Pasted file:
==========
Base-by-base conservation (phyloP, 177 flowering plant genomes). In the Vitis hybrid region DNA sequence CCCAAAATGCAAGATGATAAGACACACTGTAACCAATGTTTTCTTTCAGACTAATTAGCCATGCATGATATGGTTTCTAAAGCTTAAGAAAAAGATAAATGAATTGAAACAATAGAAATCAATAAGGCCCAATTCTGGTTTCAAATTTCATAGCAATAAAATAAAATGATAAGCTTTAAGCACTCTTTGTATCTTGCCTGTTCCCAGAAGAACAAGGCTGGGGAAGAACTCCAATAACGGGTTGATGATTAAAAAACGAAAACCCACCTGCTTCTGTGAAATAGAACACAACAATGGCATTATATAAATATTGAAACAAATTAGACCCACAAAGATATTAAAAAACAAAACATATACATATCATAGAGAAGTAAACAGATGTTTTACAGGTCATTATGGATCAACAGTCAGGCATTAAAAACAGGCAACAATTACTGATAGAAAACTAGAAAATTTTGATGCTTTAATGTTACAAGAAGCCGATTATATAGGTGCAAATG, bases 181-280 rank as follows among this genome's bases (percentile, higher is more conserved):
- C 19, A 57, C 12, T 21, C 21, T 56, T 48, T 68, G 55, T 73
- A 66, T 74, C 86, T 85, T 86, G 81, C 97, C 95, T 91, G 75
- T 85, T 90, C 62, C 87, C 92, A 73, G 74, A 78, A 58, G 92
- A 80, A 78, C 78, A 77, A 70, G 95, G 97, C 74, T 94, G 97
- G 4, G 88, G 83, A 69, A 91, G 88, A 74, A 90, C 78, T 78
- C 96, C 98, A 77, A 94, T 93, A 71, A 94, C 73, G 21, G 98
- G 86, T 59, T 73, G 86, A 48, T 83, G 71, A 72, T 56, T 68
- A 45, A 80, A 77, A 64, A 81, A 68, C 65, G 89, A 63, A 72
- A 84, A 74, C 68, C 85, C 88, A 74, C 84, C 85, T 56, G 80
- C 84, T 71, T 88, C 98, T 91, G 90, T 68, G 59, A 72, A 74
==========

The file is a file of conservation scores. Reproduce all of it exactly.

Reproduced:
Base-by-base conservation (phyloP, 177 flowering plant genomes). In the Vitis hybrid region DNA sequence CCCAAAATGCAAGATGATAAGACACACTGTAACCAATGTTTTCTTTCAGACTAATTAGCCATGCATGATATGGTTTCTAAAGCTTAAGAAAAAGATAAATGAATTGAAACAATAGAAATCAATAAGGCCCAATTCTGGTTTCAAATTTCATAGCAATAAAATAAAATGATAAGCTTTAAGCACTCTTTGTATCTTGCCTGTTCCCAGAAGAACAAGGCTGGGGAAGAACTCCAATAACGGGTTGATGATTAAAAAACGAAAACCCACCTGCTTCTGTGAAATAGAACACAACAATGGCATTATATAAATATTGAAACAAATTAGACCCACAAAGATATTAAAAAACAAAACATATACATATCATAGAGAAGTAAACAGATGTTTTACAGGTCATTATGGATCAACAGTCAGGCATTAAAAACAGGCAACAATTACTGATAGAAAACTAGAAAATTTTGATGCTTTAATGTTACAAGAAGCCGATTATATAGGTGCAAATG, bases 181-280 rank as follows among this genome's bases (percentile, higher is more conserved):
- C 19, A 57, C 12, T 21, C 21, T 56, T 48, T 68, G 55, T 73
- A 66, T 74, C 86, T 85, T 86, G 81, C 97, C 95, T 91, G 75
- T 85, T 90, C 62, C 87, C 92, A 73, G 74, A 78, A 58, G 92
- A 80, A 78, C 78, A 77, A 70, G 95, G 97, C 74, T 94, G 97
- G 4, G 88, G 83, A 69, A 91, G 88, A 74, A 90, C 78, T 78
- C 96, C 98, A 77, A 94, T 93, A 71, A 94, C 73, G 21, G 98
- G 86, T 59, T 73, G 86, A 48, T 83, G 71, A 72, T 56, T 68
- A 45, A 80, A 77, A 64, A 81, A 68, C 65, G 89, A 63, A 72
- A 84, A 74, C 68, C 85, C 88, A 74, C 84, C 85, T 56, G 80
- C 84, T 71, T 88, C 98, T 91, G 90, T 68, G 59, A 72, A 74